Solvang marks the southern terminus for one of Pacific Gas and Electric Co.’s daily aerial smoke detection patrols the utility extended two weeks as high fire danger persists in portions of its service area.
PG&E launched this year’s patrols in June to assist the U.S. Forest Service, Cal Fire and other local fire protection agencies with early wildfire detection and response during the highest-risk months, a utility spokesman said.
PG&E’s fixed-wing aircraft patrols were extended along two routes through areas that haven’t received significant rainfall — one between Solvang and Vacaville, the other in the central Sierra Nevada — but they’re scheduled to end this week.
The company flies a total of four routes from 3 p.m. to dusk daily and contributed funds to a fifth route flown by Mendocino County. All flights were previously scheduled to conclude Oct. 31.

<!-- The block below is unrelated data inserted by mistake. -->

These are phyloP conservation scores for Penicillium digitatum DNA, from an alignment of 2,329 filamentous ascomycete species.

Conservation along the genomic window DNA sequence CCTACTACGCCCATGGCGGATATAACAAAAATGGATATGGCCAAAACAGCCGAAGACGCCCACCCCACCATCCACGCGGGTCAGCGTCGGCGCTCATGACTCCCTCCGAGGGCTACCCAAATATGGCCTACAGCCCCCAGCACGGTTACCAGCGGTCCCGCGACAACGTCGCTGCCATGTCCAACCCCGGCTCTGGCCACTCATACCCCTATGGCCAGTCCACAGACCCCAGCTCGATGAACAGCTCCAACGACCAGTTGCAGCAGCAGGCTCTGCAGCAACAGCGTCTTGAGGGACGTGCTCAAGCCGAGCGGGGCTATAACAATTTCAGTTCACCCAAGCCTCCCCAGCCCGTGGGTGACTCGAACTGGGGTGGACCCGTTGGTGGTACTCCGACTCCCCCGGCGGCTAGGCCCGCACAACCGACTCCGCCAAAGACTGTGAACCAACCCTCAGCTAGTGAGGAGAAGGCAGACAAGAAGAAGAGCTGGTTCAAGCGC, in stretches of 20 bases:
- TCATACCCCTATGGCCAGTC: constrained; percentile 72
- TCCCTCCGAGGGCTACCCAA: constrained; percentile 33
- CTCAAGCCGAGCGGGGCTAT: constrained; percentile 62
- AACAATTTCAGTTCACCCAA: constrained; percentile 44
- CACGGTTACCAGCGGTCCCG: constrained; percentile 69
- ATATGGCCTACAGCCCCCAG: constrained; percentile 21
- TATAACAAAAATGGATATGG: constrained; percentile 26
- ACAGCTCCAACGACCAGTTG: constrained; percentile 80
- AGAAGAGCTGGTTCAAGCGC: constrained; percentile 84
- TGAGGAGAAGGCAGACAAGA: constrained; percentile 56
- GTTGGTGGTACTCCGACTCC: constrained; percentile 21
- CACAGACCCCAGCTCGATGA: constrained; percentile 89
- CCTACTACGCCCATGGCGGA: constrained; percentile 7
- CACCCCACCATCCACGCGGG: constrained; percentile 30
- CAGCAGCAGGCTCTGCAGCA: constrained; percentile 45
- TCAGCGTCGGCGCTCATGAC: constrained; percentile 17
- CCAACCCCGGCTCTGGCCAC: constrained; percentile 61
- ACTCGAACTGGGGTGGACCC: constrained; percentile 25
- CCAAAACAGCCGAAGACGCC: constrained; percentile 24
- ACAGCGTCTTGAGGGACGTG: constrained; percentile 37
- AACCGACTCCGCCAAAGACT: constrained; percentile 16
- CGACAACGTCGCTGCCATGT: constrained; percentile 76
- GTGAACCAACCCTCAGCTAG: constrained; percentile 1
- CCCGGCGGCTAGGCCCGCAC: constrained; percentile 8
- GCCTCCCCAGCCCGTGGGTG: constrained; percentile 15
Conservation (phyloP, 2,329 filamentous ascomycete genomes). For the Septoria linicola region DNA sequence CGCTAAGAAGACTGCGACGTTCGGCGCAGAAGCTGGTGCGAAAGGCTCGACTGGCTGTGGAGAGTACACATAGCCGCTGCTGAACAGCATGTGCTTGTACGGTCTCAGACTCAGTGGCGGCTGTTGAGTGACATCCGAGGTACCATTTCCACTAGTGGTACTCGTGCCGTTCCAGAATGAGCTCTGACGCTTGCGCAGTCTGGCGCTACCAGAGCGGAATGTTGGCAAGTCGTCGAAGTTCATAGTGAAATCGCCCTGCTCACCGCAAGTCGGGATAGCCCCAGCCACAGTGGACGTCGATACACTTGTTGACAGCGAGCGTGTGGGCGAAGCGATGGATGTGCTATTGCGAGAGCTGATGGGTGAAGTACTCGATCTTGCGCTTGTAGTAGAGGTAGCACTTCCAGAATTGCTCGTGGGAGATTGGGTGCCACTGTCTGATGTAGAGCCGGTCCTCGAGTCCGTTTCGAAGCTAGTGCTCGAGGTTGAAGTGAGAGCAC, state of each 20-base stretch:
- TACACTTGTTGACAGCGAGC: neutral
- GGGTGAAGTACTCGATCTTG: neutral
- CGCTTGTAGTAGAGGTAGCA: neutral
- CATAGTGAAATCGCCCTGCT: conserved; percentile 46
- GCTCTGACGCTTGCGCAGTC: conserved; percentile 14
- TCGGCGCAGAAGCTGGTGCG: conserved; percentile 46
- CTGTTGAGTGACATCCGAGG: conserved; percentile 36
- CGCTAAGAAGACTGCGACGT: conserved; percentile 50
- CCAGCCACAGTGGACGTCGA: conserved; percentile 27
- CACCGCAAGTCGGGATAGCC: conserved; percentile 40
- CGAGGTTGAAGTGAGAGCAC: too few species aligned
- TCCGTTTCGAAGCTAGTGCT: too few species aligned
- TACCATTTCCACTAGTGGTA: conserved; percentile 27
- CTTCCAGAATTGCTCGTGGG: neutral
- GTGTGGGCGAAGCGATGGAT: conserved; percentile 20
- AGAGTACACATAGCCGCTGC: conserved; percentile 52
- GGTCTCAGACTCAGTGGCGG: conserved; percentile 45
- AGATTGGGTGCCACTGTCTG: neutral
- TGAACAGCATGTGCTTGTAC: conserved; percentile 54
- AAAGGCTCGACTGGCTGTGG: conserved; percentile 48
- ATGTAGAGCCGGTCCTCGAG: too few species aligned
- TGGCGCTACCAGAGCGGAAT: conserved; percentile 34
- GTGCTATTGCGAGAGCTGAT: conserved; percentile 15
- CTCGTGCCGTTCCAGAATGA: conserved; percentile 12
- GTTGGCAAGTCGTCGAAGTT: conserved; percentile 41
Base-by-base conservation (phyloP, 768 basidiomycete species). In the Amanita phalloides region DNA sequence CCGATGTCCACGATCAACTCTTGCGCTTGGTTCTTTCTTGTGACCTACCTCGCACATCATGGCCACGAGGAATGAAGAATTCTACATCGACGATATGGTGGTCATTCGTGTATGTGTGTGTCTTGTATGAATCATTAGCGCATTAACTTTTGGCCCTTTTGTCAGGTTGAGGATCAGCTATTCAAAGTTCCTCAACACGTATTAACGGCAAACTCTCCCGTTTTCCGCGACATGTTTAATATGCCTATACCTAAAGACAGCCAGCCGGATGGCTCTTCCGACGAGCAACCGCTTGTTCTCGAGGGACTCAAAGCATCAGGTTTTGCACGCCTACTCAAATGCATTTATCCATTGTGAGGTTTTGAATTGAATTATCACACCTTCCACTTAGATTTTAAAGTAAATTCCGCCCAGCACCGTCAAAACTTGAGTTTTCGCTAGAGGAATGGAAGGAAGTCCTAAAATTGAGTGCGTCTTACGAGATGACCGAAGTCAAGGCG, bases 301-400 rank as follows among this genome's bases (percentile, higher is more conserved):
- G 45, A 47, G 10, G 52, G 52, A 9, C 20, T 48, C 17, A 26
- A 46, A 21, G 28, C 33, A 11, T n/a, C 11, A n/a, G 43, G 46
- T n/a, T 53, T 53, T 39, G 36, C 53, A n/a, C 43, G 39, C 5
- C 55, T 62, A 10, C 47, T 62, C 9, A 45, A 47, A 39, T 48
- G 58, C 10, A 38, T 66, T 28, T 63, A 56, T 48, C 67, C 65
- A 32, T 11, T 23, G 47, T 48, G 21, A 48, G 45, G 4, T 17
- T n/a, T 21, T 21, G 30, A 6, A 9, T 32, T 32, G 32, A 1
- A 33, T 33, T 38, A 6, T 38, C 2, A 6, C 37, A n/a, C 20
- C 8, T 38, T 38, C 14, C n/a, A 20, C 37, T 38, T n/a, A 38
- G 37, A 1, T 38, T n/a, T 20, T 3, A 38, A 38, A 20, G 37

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This is the fourth year of the program, and from mid-June through Oct. 31, the patrols logged nearly 3,350 hours of flight time, spotted a total of 218 fires and were the first to report 21 of those fires. In 2017, nearly 3,350 hours of flight time have been recorded through October.
In addition to the aerial smoke patrols, PG&E has increased foot and aerial patrols along power lines in areas at high risk for wildfire from the drought, bark beetle infestation and other environmental factors that have resulted in dead and dying trees.
The U.S. Forest Service estimates that more than 100 million trees have died in California since 2010, and in 2016 PG&E removed approximately 236,000 dead or dying trees and by the end of 2017 expects to remove another 150,000 dead trees.
Homeowners can reduce fire risk by removing dead trees and properly maintaining healthy trees on their properties, the spokesman said.